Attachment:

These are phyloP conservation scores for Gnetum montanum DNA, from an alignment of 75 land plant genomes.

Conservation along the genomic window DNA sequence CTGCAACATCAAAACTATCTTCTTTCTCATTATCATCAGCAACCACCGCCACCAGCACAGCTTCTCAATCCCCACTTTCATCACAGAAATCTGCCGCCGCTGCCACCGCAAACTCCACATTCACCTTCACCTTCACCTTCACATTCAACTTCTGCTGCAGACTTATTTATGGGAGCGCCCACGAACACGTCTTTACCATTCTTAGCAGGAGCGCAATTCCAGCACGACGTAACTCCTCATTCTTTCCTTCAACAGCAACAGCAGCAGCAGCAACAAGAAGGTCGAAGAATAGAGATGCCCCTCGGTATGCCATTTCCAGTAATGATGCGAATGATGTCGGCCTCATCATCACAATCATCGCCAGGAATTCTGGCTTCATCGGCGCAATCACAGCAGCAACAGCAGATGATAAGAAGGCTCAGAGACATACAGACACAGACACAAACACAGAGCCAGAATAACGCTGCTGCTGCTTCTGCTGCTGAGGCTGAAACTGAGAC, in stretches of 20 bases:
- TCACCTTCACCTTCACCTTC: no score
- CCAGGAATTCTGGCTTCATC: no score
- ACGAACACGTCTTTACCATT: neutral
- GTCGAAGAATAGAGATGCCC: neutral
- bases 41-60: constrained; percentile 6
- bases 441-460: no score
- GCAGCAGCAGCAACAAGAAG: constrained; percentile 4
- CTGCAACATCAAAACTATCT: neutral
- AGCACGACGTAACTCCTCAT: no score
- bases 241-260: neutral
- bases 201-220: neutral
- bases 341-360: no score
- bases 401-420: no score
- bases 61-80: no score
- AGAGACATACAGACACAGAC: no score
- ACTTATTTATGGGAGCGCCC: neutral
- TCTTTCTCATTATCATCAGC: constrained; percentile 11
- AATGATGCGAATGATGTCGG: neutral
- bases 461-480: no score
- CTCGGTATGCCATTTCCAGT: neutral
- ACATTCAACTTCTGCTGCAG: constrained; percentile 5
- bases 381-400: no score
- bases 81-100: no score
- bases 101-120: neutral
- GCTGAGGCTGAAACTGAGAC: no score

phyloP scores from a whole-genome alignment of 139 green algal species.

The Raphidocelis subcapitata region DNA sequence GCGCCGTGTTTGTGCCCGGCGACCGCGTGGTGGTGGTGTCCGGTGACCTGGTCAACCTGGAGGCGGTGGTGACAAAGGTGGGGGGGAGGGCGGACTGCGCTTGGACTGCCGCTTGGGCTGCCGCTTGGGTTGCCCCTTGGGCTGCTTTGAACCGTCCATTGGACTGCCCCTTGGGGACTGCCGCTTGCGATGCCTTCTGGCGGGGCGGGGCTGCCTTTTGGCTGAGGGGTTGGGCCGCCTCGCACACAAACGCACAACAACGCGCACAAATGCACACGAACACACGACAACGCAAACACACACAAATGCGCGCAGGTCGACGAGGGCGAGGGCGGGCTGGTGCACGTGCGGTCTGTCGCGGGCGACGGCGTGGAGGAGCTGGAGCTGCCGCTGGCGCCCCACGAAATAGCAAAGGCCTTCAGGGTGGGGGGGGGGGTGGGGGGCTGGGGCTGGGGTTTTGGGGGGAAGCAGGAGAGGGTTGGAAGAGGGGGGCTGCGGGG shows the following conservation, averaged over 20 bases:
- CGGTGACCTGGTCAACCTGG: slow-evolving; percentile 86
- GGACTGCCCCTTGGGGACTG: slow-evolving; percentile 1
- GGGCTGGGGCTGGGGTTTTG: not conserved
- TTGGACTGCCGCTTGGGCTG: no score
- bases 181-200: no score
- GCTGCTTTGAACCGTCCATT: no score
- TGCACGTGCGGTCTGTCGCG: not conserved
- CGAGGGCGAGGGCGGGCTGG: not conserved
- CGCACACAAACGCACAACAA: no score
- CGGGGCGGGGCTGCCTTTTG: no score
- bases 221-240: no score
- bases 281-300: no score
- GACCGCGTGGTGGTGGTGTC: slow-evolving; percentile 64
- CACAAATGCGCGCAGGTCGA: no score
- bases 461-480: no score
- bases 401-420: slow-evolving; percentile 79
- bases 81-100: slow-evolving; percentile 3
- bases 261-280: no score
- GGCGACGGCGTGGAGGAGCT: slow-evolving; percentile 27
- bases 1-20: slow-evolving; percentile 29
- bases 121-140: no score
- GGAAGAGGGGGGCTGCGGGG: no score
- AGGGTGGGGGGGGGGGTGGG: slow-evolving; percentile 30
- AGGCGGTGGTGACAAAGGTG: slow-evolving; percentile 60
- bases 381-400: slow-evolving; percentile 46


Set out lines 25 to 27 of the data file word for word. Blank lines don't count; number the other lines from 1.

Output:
- bases 81-100: no score
- bases 101-120: neutral
- GCTGAGGCTGAAACTGAGAC: no score